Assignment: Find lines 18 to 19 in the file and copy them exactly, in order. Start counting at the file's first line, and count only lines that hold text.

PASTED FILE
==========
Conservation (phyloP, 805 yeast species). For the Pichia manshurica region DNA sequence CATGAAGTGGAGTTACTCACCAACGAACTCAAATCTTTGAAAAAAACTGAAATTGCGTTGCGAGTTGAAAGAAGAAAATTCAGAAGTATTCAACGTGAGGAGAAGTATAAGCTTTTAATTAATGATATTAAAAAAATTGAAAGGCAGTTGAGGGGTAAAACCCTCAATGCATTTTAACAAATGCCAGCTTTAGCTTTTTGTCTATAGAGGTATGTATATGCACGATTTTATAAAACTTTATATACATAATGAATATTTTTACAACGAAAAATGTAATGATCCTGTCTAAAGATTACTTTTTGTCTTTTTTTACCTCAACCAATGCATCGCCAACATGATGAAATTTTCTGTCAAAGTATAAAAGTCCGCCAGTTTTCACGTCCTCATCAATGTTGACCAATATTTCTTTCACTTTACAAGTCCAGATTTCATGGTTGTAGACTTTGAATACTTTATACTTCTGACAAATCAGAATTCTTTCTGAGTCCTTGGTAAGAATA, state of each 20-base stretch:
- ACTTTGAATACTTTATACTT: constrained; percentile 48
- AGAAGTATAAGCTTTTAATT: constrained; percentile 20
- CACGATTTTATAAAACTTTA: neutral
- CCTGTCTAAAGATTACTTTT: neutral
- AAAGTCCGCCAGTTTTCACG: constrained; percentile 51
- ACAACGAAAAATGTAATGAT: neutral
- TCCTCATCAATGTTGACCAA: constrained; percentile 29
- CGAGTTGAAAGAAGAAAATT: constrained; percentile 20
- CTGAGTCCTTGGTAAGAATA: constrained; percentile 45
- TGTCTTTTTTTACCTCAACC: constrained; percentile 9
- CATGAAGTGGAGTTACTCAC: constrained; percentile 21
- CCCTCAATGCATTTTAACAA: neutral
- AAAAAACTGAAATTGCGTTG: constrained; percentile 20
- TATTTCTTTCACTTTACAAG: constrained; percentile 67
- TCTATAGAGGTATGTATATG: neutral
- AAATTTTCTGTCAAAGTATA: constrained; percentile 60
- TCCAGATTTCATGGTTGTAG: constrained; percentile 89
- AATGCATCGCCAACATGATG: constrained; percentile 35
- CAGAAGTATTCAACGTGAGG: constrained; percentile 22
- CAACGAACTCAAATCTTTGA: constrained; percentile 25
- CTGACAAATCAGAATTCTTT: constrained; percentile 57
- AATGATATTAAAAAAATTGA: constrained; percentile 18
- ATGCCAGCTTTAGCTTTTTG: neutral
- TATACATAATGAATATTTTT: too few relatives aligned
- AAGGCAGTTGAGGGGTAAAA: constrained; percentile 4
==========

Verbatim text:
- TCCAGATTTCATGGTTGTAG: constrained; percentile 89
- AATGCATCGCCAACATGATG: constrained; percentile 35